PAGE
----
And through Psalm 85 we discover it is appropriate for such concerns to feature in the worship life of God’s people. The psalms were written to be said or sung in worship. Today, Christians have different levels of involvement in church life. The activity in which the greatest number of Christians participate, however, is Sunday worship. So what appears in the psalms, such as today’s one, is suitable subject matter for the activity to which all Christians are called.
‘Lord, you were favourable to your land … you forgave the iniquity of your people; you pardoned all their sin … restore us again, O God of our salvation … show us your steadfast love, O LORD, and grant us your salvation.’ (85:1, 2, 4, 7) This psalm is about the land; the land the nation occupies. It is about the ups and downs of national life, understood as flowing from God’s anger or God’s love, with the balance coming down on the side of God’s steadfast love.
Let’s not be too concerned about the detail of the political situations that lay behind the Jeremiah and Psalm 85. Twenty first century Britain and its relationship with the European Union is not simply the same as that between ancient Israel and its warlike neighbours. What should speak to us though, is the biblical conviction that worship – the setting for the psalms – is an appropriate place to address the political issues of the day.
When the nation’s political life is going wrong – and who think things are all going well – that’s a legitimate concern for people of faith, including Christian faith. Again and again in the Old Testament the word of God from God’s prophets concerns the political life of the nation. A religion that ignores a nation’s political life, that refuses to comment, that avoids getting involved, is quite simply, unbiblical. Religion is never merely a “private matter”. It is also about our life together: ‘Although our iniquities testify against us, act, O Lord, for your name’s sake.’
Granted, Jesus’s parable of the Pharisee and the tax collector features two individuals and their perceptions of their personal relationship with God, but it still has something to say to us about relations within and between nations today. After all, this was a story about two Jews, fellow members of Jeremiah’s and the Psalmist’s nation, one now under imperial occupation. It took place in the temple, the place where all could gather to address God with their concerns about God’s people. Most tellingly, for my concern about how we think about others, and what we say about others in the context of Brexit, it’s also about how two members of a nation viewed the other.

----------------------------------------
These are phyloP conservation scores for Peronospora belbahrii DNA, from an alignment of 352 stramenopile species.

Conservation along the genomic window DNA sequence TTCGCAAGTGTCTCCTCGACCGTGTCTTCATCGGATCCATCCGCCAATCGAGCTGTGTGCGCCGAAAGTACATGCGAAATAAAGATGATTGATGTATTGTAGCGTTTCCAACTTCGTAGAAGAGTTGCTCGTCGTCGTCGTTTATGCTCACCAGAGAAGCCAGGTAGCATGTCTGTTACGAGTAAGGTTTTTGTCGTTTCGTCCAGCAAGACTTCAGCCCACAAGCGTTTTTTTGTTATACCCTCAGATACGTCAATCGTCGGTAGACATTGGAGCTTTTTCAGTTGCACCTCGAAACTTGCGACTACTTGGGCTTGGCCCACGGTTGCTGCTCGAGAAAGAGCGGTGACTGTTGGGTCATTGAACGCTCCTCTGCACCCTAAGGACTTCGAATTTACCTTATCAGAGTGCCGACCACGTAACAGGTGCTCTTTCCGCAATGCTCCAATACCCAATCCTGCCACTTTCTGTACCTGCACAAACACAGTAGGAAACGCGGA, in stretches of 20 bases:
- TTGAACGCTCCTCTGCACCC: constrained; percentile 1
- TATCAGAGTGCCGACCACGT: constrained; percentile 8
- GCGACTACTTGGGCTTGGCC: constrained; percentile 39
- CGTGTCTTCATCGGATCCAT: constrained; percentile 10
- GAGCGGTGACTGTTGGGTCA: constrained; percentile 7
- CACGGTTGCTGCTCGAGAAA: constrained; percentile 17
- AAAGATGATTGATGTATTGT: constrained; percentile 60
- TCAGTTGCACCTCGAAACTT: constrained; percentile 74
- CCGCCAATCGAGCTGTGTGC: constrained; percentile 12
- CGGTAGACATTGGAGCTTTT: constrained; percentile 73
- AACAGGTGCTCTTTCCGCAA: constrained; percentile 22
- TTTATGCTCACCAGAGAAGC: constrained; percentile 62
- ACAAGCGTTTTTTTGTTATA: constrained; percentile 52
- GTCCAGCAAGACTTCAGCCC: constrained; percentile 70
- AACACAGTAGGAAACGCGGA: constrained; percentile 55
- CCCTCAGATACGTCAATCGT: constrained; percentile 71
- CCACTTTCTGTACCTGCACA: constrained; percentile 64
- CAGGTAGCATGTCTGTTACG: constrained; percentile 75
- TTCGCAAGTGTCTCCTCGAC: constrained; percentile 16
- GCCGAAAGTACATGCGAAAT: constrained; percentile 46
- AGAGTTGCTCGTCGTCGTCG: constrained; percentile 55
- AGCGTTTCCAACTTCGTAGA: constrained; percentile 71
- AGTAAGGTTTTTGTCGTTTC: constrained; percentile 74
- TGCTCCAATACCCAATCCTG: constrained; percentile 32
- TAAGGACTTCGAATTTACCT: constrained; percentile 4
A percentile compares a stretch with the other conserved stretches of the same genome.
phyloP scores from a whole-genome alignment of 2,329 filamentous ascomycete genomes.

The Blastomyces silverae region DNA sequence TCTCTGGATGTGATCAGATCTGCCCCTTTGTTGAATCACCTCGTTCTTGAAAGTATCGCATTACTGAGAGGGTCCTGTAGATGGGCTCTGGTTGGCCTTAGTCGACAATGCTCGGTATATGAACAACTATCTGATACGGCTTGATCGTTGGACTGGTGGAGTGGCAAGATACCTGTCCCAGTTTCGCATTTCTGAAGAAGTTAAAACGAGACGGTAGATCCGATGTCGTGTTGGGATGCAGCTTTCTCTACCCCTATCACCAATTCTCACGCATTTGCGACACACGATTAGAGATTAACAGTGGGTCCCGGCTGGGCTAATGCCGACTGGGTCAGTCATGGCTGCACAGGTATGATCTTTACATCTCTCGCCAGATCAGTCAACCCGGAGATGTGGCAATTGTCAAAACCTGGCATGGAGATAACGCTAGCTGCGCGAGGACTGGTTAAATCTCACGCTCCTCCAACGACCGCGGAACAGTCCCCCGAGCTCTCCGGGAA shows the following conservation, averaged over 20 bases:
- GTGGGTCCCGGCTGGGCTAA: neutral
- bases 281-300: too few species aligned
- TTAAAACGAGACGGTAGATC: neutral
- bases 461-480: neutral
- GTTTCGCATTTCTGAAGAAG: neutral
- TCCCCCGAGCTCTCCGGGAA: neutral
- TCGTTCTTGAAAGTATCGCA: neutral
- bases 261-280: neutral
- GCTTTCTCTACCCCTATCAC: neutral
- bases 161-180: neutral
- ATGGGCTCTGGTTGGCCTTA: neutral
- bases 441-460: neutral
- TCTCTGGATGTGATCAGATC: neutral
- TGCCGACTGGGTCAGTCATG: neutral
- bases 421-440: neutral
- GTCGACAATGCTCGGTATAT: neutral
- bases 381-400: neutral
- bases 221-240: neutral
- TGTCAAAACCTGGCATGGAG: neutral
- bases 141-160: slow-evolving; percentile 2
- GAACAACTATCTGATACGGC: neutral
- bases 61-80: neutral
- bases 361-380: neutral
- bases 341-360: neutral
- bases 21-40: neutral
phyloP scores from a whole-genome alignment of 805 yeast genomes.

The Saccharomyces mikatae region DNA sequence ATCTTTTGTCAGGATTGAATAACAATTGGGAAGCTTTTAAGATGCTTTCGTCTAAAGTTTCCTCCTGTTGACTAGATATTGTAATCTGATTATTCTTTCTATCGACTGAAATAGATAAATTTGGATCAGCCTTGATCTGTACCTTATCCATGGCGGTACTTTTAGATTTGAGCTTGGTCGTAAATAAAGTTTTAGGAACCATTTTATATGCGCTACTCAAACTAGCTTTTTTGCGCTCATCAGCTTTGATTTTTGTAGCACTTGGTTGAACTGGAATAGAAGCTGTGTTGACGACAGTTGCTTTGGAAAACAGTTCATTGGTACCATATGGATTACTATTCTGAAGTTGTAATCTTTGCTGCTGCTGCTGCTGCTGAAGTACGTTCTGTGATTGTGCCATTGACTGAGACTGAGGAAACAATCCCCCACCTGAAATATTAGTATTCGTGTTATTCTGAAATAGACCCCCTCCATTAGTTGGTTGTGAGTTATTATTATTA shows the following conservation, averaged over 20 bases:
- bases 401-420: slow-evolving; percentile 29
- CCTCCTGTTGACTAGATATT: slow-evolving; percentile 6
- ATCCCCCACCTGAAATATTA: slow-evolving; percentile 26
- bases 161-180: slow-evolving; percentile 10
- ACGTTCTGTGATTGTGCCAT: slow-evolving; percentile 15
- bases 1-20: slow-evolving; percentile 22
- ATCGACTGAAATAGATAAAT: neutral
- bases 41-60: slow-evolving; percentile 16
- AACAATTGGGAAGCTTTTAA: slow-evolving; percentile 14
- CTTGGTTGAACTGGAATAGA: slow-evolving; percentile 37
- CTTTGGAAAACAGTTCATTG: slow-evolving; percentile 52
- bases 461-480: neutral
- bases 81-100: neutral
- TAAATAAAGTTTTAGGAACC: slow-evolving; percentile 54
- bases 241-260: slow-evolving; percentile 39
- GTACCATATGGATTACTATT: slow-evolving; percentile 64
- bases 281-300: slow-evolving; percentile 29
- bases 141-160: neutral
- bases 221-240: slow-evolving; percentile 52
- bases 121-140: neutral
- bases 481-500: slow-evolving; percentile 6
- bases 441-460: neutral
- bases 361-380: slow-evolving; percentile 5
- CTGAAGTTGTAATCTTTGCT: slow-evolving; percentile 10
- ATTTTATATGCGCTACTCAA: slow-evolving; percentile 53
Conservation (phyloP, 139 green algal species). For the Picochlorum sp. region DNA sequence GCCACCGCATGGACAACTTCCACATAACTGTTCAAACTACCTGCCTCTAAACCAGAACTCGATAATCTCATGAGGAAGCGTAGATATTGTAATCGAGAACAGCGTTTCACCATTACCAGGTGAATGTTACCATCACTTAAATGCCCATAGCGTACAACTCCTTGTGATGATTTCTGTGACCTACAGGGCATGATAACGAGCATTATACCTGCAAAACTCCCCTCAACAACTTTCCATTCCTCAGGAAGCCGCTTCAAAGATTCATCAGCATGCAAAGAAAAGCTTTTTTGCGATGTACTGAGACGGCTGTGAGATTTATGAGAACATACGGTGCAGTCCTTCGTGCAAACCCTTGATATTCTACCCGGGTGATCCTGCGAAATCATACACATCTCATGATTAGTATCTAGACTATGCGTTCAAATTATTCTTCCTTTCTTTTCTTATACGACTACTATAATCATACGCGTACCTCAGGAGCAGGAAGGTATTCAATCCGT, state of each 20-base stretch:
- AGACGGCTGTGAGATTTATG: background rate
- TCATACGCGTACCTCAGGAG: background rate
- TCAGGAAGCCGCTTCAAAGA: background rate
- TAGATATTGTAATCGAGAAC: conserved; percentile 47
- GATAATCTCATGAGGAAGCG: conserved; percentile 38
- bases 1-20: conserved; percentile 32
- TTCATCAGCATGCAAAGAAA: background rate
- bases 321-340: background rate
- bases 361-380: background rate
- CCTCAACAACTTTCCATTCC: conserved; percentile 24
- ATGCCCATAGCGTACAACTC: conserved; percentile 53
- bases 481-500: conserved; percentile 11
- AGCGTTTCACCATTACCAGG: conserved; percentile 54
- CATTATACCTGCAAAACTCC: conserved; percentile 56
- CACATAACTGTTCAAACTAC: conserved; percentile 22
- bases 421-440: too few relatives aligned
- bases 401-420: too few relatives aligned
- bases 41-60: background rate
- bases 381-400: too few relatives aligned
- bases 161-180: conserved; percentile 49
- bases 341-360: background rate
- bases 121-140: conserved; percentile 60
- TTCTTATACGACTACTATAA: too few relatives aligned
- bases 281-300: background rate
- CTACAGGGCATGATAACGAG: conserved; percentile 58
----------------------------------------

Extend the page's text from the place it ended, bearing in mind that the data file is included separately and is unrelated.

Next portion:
‘I thank you that I am not like other people,’ says the pharisee, going on to extol his own religious fasting, praying and financial giving. (18:11) Of course, in the context of church life, or political life, there’s nothing wrong with fasting, praying and generous financial giving. There may have been something wrong in that the pharisee is ‘standing by himself’. (18:11) Not only was he convinced of his own rightness, he did not want to associate with those he considered to be in the wrong. The tax collector is described by Luke as ‘standing far-off’ (18:13), a bit like the prodigal son of Luke 15 who went away to ‘a distant country’, but returning, was seen by his loving father, ‘while he was still far off,’ and welcomed back home. (15:13, 20) And in chapter 18 it’s this far-off, repentant tax collector, not the self-satisfied, up-front and centre, religious expert who is justified. (18:14)
It would be all too easy and all too wrong to sum up this sermon as, “be like the tax collector, not like the pharisee”. It’s a little more complicated than that. Actually, what we’re called to is to be righteous in our actions, like the pharisee, but combine that with the humble attitude of the tax collector. And that, I think fits well with the political situation that we inhabit at this time.
So, first, strive to make your political judgements and decisions on the basis of righteousness i.e. living in the way that you believe God would desire in this situation. Second, examine the views and actions of others – your neighbours. Try to discover how they might have come to the view that their judgments and decisions are righteous. Then, third, consider, that both they and you might also have something in common with sinners, like the proud pharisee and the penitent tax collector i.e. that we all fall short of what God wants and requires from God’s people.
Always keep in mind that the people that you disagree with share with you in being God’s children. Maybe you are right in all regards concerning the political life of this nation, but on the other hand, maybe not. If, collectively, we strive to be as righteous as pharisees and as humble as tax collectors we can have a better shared life, as church, as communities, as nations, whatever the political outcome in the days ahead.